Design trends never trump usability—You can make enormous visual and even behavioral design changes that not only don’t hurt productivity, but can markedly increase it.
“A brilliant solution to the wrong problem can be worse than no solution at all; solve the correct problem.”—Donald A. Norman, The Design of Everyday Things
Principle 2: Flexibility in Use
Principle 2 calls for accommodating a wide range of preferences and abilities. The personas you derive from user research are complete only when they include users with disabilities. Guidelines that support this principle include the following:
Provide optional methods of interaction.
Accommodate both right-handed and left-handed access and use.
Facilitate the accuracy and precision of users’ interactions.
Adapt to users’ pace of work.
Mapping UXD Principles to UDP 2: Flexibility in Use
The following UXD principles map to UDP 2:
Flexibility and ease of use—This principle relies on the design of flexible interactions that guide the user and result in simple design solutions.
Visibility of system status—Convey information about the system’s status to users through stateful user-interface elements that use colors and secondary cues to help communicate state.
Accuracy and precision—Use clear information displays and precise language to accurately convey information to the user.
Empowering the user—Ensure that the system functions at the user’s pace.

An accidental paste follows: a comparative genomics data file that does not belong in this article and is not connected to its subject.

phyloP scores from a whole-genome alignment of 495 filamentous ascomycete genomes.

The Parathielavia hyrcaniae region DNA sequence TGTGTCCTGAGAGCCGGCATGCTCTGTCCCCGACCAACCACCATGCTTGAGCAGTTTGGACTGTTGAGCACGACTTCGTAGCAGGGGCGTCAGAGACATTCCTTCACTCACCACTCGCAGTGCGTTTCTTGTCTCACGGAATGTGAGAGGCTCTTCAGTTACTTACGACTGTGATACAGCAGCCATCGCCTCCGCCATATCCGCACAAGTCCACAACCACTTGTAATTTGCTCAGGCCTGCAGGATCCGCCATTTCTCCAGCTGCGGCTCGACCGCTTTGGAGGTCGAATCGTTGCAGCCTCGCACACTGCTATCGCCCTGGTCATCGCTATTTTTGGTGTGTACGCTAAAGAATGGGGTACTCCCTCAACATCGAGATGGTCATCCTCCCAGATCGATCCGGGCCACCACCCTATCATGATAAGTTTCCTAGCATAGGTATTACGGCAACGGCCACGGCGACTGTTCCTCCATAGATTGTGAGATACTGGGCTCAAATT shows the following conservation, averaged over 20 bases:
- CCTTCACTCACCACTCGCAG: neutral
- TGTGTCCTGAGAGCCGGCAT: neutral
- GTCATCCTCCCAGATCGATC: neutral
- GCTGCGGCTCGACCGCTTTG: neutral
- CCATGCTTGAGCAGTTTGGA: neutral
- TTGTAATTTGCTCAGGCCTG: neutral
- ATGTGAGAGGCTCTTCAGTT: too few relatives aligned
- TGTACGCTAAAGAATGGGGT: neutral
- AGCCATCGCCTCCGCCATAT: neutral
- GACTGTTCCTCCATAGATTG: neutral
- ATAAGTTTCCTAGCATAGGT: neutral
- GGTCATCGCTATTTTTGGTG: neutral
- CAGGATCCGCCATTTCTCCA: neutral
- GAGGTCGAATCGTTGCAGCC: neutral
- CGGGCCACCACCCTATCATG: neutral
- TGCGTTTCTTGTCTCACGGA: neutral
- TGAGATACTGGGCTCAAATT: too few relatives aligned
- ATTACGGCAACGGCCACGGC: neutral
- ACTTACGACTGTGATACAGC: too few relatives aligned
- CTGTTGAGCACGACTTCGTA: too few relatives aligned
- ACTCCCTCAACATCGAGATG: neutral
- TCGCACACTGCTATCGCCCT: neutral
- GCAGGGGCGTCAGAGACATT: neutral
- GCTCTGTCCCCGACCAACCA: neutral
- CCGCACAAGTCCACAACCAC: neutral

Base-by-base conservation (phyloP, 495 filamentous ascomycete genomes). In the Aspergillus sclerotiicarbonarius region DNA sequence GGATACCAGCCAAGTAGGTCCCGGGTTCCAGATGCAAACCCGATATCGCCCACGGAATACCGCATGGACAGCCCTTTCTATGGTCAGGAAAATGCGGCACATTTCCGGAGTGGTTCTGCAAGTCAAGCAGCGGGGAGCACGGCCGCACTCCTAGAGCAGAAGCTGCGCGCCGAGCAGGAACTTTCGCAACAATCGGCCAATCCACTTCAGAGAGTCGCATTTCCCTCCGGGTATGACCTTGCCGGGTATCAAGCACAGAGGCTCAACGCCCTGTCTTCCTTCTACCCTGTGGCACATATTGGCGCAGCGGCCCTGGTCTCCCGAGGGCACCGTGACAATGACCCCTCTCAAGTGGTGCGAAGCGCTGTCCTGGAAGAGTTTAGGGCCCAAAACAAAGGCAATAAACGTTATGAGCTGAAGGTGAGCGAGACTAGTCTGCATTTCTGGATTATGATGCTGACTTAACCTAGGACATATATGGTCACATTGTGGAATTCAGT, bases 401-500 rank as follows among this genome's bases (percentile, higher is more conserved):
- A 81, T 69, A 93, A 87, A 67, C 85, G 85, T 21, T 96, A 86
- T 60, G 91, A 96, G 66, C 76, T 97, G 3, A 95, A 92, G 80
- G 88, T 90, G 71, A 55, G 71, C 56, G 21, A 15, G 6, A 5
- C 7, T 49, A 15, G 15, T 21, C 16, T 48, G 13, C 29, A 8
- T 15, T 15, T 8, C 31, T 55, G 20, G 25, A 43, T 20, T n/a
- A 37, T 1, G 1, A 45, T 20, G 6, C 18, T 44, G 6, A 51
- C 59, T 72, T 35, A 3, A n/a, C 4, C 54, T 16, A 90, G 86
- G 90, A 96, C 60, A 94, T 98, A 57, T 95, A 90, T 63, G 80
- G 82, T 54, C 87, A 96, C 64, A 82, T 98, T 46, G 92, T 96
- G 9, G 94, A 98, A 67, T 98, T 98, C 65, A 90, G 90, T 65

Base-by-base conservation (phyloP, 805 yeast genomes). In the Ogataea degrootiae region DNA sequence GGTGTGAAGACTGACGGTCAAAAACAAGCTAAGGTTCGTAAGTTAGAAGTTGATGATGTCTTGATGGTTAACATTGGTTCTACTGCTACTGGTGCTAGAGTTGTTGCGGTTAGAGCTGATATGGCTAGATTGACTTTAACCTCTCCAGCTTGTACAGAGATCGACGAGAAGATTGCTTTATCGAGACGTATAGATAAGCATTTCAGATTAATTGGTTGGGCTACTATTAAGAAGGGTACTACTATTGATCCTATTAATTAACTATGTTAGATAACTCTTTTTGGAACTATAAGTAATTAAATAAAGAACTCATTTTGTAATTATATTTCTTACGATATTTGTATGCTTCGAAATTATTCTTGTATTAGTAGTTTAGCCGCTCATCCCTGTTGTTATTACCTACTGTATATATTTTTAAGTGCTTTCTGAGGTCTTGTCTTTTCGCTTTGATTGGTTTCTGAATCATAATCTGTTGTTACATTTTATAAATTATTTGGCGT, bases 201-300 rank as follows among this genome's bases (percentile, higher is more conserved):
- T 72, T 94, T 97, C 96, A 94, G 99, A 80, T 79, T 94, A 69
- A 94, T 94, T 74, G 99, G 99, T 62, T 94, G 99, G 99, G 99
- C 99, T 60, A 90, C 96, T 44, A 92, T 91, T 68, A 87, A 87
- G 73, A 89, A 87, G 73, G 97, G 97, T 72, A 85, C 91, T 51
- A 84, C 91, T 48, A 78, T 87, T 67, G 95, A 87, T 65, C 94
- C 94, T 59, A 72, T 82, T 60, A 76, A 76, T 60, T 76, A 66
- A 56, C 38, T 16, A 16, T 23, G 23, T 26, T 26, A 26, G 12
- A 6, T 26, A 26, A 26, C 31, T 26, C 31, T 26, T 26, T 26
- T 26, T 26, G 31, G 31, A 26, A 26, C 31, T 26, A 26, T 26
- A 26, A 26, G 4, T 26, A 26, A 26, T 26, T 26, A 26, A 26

Informing the user—Ensure that the user always knows what is happening.
“We must design for the way people behave, not for how we would wish them to behave.”—Donald A. Norman, Living with Complexity
Principle 3: Simple and Intuitive Use
Principle 3 requires creating design solutions whose use is easy to understand for all users, regardless of their experience, knowledge, language skills, or current ability to concentrate. Guidelines that support this principle include the following:
Eliminate unnecessary complexity.
Create designs that are consistent with users’ expectations and intuitions.
Accommodate a wide range of users’ literacy and language skills.
Arrange information according to its importance.
Provide effective prompts and feedback to users—both as they complete their tasks and after they’ve completed their tasks.
Mapping UXD Principles to UDP 3: Simple and Intuitive Use
The following UXD principles map to UDP 3:
Modeling systems on the real world—This lets you define interactions that are simple and easily recognizable to users.
Reducing uncertainty—Display data in a manner that is clear and obvious to users. This reduces the user’s cognitive load.
Minimalistic design—Display interactions in ways that keep them handy for users.